Back when Hark Tsui's Seven Swords [Qi Jian] was first released, I remember there being quite a bit of fuss surrounding the film. It died out rather quickly, and I have to admit that I'd forgotten most about this film too, even though I did like it quite a bit the first time I watched it. It never managed to become a true Tsui classic, but I figured it wouldn't hurt to give it another go. I'm very glad I did, as it turns out Seven Swords hasn't lost any of its original appeal. Maybe it even gained some, now that we're not swamped in big budget martial arts epics anymore.
Back in 2005, Seven Swords was just one in many. In the wake of Yimou Zhang's Hero and Ang Lee's Crouching Tiger, Hidden Dragon, a slew of big budget martial arts epics made it onto the market. Every big and important director wanted to have a shot at the genre, but few had the prior experience of Hark Tsui. He already earned his merits when he directed Once Upon A Time In China a good decade earlier. Of course, that isn't a surefire guarantee for success, as these new films demanded a more pronounced and refined aesthetic. Seven Swords tries to combine both worlds, and while it doesn't quite excel in either (unlike, for example, The Banquet), the result is a pretty great film still.
Though Tsui is a superb action director, he was never really known for making very refined and stylish films. Luckily, the Hong Kong industry functions like a well-oiled machine, so there's always enough talent around to make up for any shortcomings a director may have. While Seven Swords doesn't look quite as lush or extravagant as some of the more prominent films of that era, it's clearly a big step up from Tsui's regular work. And when certain talents weren't present locally, the budget of these films allowed for bringing on board foreign visionaries, which is how Kenji Kawai got to do the score.
The end of the martial arts era is upon us, but this societal shift didn't happen very peacefully. To prevent resistance of the skilled fighters, a price is put on the heads of those who don't conform to the new rules. Vicious bounty hunters abuse the law and go on a murderous spree, killing entire villages if needed. This makes them a pretty good buck, but soon enough not too many villages are left, and the remaining martial artists decide to take a final stand. With the help of seven mythical swords, they hope to bring the raiders to a stop. They are greatly outnumbered, while also protecting an entire village of defenseless people, which doesn't make their job any easier.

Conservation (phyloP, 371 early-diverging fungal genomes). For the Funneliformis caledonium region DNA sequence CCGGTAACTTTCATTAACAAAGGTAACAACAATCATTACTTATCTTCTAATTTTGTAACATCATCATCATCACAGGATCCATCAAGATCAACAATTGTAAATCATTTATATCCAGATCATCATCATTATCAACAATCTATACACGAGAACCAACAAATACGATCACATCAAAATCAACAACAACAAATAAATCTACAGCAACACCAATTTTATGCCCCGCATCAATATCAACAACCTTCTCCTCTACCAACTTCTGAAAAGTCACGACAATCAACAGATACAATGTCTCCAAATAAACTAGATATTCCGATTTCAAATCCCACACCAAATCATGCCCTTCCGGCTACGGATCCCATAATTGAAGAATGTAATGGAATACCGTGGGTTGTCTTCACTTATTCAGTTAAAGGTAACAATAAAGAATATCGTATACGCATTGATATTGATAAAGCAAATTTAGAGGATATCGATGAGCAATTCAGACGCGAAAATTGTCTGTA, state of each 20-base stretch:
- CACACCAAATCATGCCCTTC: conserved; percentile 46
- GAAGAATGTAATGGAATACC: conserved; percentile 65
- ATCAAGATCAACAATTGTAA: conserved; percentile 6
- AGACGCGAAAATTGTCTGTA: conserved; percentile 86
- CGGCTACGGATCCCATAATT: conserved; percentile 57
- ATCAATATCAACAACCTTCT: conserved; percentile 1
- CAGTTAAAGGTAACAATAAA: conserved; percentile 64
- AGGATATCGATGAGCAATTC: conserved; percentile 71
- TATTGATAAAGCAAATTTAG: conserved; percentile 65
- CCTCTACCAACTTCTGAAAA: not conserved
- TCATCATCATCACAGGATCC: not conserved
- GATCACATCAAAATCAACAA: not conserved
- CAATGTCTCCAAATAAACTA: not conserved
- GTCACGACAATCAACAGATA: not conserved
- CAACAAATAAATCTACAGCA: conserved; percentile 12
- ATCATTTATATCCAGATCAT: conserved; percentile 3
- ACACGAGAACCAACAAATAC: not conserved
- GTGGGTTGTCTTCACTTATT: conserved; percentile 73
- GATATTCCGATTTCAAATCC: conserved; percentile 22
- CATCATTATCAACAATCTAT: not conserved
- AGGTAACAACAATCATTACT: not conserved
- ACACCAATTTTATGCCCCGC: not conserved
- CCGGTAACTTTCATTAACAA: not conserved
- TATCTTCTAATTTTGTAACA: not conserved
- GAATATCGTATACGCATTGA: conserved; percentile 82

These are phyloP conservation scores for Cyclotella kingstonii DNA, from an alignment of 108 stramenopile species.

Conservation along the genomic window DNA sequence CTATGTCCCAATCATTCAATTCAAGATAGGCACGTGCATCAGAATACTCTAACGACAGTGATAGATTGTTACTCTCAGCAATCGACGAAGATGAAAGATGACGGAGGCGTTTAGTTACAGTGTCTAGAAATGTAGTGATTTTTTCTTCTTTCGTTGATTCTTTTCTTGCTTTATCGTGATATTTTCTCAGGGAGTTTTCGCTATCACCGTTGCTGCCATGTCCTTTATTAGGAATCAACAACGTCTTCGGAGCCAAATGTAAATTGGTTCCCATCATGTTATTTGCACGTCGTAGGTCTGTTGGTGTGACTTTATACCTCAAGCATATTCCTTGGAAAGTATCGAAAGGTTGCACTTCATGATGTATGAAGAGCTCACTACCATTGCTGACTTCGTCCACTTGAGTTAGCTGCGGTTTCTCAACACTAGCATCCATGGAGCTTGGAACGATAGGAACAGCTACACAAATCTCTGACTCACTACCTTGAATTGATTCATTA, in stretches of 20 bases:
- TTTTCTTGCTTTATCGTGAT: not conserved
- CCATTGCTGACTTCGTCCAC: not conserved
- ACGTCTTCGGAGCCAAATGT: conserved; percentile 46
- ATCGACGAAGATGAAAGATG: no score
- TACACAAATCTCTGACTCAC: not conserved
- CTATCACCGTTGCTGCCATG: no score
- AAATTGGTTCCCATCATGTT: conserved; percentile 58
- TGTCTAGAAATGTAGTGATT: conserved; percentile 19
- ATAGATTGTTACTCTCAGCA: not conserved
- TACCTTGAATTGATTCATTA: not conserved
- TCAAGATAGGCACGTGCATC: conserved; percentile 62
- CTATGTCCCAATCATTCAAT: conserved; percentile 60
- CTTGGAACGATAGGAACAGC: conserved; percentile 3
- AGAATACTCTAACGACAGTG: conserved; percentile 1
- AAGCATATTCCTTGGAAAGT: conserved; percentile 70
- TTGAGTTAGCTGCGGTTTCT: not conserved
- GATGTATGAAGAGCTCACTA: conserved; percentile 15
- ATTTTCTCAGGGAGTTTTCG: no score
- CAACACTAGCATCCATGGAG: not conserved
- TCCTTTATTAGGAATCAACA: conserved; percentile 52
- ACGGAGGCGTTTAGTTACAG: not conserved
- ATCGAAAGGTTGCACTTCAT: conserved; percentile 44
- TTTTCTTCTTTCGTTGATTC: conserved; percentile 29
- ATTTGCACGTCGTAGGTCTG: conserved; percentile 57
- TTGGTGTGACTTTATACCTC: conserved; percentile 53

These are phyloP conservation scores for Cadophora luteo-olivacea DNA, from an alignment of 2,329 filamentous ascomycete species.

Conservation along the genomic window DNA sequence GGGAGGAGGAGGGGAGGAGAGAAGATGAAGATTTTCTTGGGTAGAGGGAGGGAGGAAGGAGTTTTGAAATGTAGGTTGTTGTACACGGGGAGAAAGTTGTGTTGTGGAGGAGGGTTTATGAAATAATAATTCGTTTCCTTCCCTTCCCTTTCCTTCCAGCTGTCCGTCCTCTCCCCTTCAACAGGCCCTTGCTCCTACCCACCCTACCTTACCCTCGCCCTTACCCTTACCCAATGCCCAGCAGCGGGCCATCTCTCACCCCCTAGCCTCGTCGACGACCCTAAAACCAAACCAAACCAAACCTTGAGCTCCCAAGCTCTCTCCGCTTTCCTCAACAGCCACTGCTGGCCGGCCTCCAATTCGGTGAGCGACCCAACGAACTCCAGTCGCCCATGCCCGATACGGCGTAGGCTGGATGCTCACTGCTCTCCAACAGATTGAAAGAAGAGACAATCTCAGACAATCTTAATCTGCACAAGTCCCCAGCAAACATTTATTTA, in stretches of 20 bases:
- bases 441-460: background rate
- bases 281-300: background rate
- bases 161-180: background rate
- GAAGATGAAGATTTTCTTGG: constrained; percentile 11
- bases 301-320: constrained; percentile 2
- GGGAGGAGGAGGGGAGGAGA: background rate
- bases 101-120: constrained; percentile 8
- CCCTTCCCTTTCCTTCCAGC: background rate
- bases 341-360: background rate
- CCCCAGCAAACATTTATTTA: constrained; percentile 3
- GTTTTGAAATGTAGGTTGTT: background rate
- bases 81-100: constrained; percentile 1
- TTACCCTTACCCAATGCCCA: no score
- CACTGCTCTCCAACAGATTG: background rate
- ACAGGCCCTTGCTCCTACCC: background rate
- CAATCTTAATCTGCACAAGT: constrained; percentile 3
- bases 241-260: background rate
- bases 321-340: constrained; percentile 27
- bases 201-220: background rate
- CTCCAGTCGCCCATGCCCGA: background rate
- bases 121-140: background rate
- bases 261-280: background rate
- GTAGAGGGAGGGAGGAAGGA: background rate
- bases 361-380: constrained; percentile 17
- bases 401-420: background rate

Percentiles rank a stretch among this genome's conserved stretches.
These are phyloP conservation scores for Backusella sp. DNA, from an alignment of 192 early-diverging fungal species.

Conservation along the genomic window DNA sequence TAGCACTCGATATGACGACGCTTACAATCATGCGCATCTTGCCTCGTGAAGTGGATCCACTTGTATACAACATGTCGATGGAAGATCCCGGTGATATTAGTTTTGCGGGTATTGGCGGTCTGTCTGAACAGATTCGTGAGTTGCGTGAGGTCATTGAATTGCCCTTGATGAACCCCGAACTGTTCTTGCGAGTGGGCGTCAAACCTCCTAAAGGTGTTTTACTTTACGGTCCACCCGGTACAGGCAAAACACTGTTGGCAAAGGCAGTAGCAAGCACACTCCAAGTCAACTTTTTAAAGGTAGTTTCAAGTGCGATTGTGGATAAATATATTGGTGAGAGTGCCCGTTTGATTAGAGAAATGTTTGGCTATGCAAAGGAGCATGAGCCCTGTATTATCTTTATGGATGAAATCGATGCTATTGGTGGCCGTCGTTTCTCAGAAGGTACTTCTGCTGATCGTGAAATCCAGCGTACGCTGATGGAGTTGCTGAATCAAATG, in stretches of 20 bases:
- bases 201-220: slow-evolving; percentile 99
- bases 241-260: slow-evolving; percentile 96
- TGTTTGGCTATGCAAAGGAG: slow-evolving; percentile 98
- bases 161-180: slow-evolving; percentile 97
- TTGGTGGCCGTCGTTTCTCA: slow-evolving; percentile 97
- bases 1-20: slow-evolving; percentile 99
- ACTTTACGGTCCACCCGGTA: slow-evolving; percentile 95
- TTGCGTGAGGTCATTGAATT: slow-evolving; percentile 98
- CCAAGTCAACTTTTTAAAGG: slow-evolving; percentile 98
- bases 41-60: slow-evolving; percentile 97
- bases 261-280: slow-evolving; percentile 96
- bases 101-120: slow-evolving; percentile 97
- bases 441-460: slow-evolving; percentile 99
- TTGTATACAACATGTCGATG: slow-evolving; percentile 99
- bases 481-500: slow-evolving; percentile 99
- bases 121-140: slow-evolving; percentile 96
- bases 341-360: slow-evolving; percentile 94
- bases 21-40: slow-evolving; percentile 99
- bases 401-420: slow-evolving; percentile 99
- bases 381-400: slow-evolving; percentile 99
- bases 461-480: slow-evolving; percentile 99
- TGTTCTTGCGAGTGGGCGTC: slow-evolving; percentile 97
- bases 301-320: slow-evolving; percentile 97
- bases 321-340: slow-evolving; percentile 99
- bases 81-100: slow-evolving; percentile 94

If you look at the Chinese martial arts epics of that era, the bar for cinematography was insanely high. Seven Swords doesn't really compare with the very best, but it's certainly no slouch in the visual department. Hark opted for rugged scenery and muted colors to create a very unwelcoming setting. The costumes and prop look great, the camera work is inspired and enhances the action, the editing is slick and pointed. Use of color and light are also very nice, which all adds up to a very lush-looking and appealing film. It's no Hero, then again not every film can be.
The soundtrack doesn't deviate too much from the norm, but people familiar with Kenji Kawai's work will surely recognize traces of his signature style. It's never as distinctive or leading as Kawai's best work (which was for Mamoru Oshii's 90s/early 00s films), but there were moments where I could hear clear echoes of the Avalon soundtrack. The score is certainly a step up from most of these martial arts epics, which tend to get very safe and predictable music, though I wouldn't have minded if Kawai had managed to make an even bigger impact on the overall film. With him on board, the potential was there to do even better.
By the time he made Seven Swords, Tsui was a veteran director, which no doubt helped him with the casting. It's not just a random all-star cast either, Tsui casting someone like Chia-Liang Liu as the top martial artist shows his love for the genre and the respect he has for his predecessors. But then you also have guys like Donnie Yen and Leon Lai adding the necessary star power to the film, women like Jingchu Zhang and Kim So-yeon offering great performances, and Honglei Sun playing one of the meanest bad guys I've ever seen in a martial arts epic. It's truly a stellar cast, who knew well enough what kind of film they were making.
Seven Swords is a pretty long film, especially when you consider the simple story it tells. There are quite a few characters to introduce and quite a handful of battles to be fought, but in the end you're still watching a very basic good guys vs bad guys showdown with a pretty predictable winner. Tsui's build-up is pretty smart, with a great opening fight and a sprawling finish. The fight in between the narrow walls is a genre classic and one that shows what Tsui's capable off, given enough time and budget (and well, limited access to CG). The middle part might drag a little for people who are hyperfocused on action, but the film never bored me or felt excessively slow.
Expectations were maybe a bit too high when the film was first released, which is why I'm confident this is the type of film that could benefit from a rewatch, certainly in this CG-dominated era of martial arts cinema. Unless you're looking for quick-paced action throughout, it's a film without any weaknesses and a sizeable amount of highlights. The lush visuals, great score and superb cast all add to this epic journey, which truly shines whenever people dig out their swords and start to hack, slash and twirl. Hark Tsui may be one of the directors I underestimate the most, so don't be like me and give this film a fair shot.